Tropical storm Lee hit the Gulf Coast states over the weekend bringing winds and extremely heavy rains to many areas from Texas through to the Florida panhandle. Louisiana seems to have taken the brunt of the storm with some reports of more than 15 inches of rain in certain areas causing severe flooding.
A slow-moving storm, tropical storm Lee was spawned from a large area of low pressure in the Gulf and the storm’s approach towards the Louisiana coastline caused many Gulf oil platforms and facilities to shut down production and evacuate non-essential staff.
Flash flood warnings are still in effect for much of the New Orleans area and other southern counties of Louisiana. Much of southern Mississippi was under flood warnings while the storm passed. Strong thunderstorms have been occurring all along the Gulf coast area with reports of some tornadoes have been received along the Louisiana coast and in coastal areas of Alabama.
More regional flooding is predicted a Lee moves inland, with the slow passage of the storm expected to exacerbate any flooding problems. No estimates of damage and losses caused by tropical storm Lee have been made available as yet. Lee’, now a tropical depression as winds have weakened, current position can be seen below.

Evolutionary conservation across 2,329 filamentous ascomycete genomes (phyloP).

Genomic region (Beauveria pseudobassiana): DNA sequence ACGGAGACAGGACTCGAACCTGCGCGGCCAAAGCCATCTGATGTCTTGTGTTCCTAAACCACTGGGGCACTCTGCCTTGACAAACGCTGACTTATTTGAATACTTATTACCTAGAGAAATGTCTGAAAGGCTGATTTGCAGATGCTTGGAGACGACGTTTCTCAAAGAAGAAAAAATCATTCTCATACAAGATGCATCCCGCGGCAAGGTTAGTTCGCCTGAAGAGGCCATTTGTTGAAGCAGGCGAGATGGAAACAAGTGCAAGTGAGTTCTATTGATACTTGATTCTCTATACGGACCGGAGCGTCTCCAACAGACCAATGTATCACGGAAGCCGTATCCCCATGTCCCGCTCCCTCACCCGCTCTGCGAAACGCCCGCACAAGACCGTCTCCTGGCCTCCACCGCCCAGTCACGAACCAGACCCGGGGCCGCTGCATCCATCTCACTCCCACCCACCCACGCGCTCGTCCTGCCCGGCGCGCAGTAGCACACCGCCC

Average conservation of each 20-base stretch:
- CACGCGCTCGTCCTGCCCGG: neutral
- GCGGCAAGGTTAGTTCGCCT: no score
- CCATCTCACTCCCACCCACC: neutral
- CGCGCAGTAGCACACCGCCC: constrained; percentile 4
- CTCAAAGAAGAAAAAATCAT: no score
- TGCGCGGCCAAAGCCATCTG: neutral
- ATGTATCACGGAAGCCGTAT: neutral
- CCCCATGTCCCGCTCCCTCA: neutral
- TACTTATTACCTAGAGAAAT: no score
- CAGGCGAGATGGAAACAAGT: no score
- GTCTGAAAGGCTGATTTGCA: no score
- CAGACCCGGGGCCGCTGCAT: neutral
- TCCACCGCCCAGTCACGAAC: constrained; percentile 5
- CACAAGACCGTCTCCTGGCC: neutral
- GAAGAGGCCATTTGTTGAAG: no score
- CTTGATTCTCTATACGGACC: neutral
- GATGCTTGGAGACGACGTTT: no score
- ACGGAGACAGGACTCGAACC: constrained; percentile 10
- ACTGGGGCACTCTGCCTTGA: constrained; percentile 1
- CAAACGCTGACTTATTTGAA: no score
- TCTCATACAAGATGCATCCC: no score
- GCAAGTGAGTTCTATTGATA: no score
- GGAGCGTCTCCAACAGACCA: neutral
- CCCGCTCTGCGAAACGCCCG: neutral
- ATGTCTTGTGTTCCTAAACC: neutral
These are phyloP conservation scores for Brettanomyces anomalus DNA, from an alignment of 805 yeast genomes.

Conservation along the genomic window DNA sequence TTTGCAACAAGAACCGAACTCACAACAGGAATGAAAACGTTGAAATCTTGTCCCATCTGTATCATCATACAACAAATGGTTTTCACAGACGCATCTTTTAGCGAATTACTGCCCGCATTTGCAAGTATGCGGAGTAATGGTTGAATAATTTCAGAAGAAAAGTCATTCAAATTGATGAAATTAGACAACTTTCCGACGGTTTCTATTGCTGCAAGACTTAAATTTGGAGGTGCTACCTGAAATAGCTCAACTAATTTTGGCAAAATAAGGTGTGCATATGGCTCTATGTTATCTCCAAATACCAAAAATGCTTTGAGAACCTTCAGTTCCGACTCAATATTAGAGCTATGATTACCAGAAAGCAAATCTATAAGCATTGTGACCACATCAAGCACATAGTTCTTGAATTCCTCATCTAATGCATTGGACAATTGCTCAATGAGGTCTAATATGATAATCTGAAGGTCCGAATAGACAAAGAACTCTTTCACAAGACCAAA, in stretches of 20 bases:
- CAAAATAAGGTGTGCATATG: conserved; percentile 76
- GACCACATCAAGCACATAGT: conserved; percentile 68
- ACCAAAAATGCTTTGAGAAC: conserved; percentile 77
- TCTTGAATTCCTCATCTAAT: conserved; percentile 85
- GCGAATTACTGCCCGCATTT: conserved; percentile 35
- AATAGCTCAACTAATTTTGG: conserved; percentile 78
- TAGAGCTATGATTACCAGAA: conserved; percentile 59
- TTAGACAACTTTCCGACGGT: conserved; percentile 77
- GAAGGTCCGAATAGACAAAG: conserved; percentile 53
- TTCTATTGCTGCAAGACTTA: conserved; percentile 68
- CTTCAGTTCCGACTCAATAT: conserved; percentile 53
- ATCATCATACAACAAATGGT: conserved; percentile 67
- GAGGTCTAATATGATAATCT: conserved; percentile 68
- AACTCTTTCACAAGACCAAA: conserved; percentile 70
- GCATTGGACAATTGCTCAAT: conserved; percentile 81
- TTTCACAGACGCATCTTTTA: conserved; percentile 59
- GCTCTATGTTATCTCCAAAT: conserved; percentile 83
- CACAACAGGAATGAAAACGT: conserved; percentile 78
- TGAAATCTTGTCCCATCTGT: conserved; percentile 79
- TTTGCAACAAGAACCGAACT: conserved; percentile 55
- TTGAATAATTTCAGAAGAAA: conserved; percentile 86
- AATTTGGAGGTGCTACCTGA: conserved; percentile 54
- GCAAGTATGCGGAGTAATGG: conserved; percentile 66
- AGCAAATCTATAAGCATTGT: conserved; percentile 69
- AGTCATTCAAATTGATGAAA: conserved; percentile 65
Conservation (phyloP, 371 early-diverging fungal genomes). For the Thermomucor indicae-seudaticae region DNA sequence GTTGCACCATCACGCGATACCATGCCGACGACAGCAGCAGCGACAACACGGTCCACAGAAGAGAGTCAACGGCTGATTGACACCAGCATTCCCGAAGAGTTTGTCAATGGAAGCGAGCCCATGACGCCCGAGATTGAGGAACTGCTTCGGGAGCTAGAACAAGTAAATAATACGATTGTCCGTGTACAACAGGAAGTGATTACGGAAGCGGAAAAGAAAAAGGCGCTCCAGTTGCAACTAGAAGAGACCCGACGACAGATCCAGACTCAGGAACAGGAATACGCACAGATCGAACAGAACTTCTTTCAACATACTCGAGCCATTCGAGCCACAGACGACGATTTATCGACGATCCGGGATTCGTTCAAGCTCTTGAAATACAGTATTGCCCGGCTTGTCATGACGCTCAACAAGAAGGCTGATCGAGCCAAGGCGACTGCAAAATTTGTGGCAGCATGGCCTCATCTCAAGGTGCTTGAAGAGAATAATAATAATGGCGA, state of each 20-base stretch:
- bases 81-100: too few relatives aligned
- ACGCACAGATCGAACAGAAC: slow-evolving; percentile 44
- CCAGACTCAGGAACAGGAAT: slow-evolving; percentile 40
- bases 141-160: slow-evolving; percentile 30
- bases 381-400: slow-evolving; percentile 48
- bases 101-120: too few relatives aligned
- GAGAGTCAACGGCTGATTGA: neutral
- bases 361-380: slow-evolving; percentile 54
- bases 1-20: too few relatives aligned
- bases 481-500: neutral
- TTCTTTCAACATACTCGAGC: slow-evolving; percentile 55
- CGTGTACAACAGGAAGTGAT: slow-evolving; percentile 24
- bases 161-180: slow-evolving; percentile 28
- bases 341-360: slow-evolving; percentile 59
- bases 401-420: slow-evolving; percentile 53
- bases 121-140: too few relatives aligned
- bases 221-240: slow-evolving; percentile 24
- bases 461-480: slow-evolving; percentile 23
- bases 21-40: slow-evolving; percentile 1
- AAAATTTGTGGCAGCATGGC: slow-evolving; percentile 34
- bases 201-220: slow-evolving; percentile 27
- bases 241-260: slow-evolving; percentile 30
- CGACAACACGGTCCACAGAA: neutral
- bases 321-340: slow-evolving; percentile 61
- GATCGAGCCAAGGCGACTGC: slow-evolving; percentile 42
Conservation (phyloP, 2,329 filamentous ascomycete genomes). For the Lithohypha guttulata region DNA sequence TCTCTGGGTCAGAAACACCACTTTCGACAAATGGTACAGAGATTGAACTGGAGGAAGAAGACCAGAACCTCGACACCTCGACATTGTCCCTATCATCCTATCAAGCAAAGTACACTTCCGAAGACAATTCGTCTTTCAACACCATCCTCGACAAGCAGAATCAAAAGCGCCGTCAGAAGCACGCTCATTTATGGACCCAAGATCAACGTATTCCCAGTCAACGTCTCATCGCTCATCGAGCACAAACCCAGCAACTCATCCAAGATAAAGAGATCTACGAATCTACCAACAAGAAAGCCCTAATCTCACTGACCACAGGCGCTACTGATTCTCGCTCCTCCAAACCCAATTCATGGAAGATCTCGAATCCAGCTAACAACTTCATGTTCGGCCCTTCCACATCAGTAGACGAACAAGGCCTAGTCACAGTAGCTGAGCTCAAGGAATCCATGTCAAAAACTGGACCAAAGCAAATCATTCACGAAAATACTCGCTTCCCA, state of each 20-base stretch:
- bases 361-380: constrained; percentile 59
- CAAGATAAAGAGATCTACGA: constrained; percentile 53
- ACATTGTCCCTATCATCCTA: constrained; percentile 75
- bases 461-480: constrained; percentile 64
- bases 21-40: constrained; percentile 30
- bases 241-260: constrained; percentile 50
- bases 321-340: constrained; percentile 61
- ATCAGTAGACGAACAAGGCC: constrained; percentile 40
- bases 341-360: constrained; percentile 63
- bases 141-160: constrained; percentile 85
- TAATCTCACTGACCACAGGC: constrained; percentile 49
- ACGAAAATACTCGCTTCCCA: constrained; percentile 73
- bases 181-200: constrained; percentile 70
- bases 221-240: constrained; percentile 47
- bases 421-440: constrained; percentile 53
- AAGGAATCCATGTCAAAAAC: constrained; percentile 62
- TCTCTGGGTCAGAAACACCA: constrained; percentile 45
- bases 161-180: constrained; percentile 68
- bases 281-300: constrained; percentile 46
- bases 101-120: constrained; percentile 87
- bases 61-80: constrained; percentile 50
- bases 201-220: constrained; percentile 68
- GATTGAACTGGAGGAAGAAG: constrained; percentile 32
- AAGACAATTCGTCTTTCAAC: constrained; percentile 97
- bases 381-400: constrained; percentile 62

Meanwhile, hurricane Katia has been continuing her path towards the northwest. Her destination is still uncertain, although most of the forecast models show her curving sharply northwards and so missing the U.S. Atlantic coastline. There is still a small chance that weather conditions cause Katia to get closer to the U.S. than currently expected, so it is worth keeping an eye on her progress.
Hurricane Katia’s maximum sustained winds are now 100mph and she is still forecast to intensify further as she moves steadily west. The next 48 hours should give us a better picture of where Katia is going. Her current position and forecast path can be seen below.
As always you can visit our dedicated page to keep up to speed with the 2011 Atlantic Hurricane Season.